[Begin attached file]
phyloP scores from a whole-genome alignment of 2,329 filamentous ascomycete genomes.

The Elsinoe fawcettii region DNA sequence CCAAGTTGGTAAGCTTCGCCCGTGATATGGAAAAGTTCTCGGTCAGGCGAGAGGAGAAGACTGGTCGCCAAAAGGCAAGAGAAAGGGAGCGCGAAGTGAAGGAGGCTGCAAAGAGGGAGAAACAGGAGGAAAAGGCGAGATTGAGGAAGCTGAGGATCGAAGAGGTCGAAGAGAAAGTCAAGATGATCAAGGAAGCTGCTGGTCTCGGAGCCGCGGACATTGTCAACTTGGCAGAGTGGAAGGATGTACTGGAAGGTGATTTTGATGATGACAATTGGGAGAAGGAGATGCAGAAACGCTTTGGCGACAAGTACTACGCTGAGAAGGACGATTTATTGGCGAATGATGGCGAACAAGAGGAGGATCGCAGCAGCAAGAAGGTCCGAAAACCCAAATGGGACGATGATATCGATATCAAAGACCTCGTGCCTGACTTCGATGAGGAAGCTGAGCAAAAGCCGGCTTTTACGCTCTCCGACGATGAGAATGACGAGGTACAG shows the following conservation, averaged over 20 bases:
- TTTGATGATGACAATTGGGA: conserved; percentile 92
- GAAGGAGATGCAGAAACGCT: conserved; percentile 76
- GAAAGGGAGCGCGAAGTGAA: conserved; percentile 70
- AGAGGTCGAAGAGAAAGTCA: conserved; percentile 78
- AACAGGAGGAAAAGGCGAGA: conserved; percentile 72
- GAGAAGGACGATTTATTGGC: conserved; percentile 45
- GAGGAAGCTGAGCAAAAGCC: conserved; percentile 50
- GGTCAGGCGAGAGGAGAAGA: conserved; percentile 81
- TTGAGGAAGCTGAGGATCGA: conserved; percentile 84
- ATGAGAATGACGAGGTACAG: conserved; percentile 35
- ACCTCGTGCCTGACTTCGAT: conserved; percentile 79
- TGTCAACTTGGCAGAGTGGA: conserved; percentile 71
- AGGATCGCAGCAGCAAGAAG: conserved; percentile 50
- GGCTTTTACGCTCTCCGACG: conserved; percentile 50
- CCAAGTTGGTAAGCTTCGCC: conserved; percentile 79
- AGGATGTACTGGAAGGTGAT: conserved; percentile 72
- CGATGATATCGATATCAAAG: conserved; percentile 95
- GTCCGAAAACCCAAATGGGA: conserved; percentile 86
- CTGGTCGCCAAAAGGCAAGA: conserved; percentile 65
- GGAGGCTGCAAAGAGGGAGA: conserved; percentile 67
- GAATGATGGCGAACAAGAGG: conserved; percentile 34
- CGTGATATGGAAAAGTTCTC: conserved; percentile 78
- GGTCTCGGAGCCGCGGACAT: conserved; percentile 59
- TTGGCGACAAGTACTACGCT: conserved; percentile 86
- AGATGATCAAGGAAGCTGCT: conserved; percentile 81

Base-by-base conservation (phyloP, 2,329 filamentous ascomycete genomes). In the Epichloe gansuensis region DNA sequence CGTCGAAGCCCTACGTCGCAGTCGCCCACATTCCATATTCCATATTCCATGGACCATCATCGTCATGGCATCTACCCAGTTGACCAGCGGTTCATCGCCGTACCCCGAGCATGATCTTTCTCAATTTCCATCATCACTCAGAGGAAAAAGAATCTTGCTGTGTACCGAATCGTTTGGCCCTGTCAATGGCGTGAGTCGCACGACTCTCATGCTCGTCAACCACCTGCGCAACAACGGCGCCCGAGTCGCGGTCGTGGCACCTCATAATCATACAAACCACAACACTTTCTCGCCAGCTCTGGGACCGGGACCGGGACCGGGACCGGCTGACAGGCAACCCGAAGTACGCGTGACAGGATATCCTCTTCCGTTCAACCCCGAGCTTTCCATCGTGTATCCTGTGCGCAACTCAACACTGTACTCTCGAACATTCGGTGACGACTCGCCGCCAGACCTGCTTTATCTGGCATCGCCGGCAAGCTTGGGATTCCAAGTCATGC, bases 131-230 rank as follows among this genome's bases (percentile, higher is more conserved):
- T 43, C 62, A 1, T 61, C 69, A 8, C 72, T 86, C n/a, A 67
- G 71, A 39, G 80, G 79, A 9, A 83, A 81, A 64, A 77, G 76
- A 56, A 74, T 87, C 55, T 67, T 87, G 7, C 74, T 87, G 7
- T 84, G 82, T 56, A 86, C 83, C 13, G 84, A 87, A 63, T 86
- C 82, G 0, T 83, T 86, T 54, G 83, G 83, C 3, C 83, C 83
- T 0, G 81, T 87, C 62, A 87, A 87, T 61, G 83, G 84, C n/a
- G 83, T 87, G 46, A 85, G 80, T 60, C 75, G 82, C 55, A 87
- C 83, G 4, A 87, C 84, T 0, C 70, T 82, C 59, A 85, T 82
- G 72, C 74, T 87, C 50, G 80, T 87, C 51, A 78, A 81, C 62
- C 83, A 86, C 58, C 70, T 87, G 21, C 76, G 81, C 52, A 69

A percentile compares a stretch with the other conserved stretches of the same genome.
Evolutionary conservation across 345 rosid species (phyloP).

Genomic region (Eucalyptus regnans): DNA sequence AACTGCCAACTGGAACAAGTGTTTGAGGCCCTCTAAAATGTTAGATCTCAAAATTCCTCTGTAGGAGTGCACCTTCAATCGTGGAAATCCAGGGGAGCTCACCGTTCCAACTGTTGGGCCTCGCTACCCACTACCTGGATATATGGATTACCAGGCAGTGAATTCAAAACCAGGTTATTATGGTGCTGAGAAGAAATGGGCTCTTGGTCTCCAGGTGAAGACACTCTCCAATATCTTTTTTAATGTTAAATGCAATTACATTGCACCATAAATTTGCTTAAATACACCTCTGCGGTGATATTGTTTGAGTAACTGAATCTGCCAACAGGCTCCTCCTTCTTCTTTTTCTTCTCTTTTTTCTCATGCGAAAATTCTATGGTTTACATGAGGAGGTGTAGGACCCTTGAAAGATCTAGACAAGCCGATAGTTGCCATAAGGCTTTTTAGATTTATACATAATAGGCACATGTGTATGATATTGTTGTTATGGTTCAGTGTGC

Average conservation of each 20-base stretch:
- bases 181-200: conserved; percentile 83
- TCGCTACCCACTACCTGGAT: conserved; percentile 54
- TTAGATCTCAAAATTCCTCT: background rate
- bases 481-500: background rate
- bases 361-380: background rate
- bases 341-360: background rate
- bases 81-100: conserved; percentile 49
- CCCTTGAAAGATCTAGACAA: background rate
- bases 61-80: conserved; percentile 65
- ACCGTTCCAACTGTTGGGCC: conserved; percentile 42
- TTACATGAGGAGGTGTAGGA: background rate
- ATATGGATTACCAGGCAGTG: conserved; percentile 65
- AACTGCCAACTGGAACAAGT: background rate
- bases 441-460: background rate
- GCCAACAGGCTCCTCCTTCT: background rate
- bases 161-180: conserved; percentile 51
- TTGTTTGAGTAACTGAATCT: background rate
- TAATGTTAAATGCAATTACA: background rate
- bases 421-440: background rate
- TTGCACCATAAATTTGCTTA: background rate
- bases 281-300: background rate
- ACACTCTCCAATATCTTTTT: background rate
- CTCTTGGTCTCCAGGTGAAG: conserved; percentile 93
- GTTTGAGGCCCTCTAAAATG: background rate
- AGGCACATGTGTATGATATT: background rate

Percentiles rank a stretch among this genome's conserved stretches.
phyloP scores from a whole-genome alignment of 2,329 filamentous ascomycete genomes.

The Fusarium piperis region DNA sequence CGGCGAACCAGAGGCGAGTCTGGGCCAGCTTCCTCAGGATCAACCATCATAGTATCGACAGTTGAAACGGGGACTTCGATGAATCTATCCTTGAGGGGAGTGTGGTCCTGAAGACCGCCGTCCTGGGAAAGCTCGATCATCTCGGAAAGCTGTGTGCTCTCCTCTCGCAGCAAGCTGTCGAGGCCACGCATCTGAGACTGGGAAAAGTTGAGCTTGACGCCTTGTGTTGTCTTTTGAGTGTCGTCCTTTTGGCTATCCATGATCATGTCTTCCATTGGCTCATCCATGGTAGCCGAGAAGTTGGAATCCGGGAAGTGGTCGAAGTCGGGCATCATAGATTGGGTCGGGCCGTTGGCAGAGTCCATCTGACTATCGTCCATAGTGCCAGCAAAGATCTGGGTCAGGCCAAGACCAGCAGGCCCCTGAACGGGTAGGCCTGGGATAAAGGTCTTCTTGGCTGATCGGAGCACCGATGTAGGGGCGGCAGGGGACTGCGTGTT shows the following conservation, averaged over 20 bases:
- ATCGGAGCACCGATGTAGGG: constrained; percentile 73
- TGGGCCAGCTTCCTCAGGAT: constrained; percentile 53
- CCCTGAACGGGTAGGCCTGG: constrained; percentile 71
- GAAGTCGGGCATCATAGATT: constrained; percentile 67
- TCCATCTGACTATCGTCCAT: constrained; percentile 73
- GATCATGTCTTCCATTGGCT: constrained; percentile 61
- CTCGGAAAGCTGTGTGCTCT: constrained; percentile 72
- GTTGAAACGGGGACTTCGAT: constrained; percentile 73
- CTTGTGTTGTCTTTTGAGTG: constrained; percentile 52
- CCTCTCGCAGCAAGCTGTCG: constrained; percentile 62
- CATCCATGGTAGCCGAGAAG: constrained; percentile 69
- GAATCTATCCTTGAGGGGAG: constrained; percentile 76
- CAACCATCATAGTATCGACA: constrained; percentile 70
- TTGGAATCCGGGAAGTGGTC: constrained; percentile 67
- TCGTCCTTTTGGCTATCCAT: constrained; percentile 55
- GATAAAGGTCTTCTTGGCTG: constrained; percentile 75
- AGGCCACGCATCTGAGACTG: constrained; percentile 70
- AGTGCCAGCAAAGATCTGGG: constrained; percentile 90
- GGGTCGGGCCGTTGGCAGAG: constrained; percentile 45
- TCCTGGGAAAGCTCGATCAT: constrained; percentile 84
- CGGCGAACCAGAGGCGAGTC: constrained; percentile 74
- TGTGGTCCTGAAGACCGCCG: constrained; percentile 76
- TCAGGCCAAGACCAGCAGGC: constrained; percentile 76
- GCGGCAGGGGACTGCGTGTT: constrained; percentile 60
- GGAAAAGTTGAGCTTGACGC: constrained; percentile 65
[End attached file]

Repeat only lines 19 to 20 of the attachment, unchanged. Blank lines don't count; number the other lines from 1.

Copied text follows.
- CGATGATATCGATATCAAAG: conserved; percentile 95
- GTCCGAAAACCCAAATGGGA: conserved; percentile 86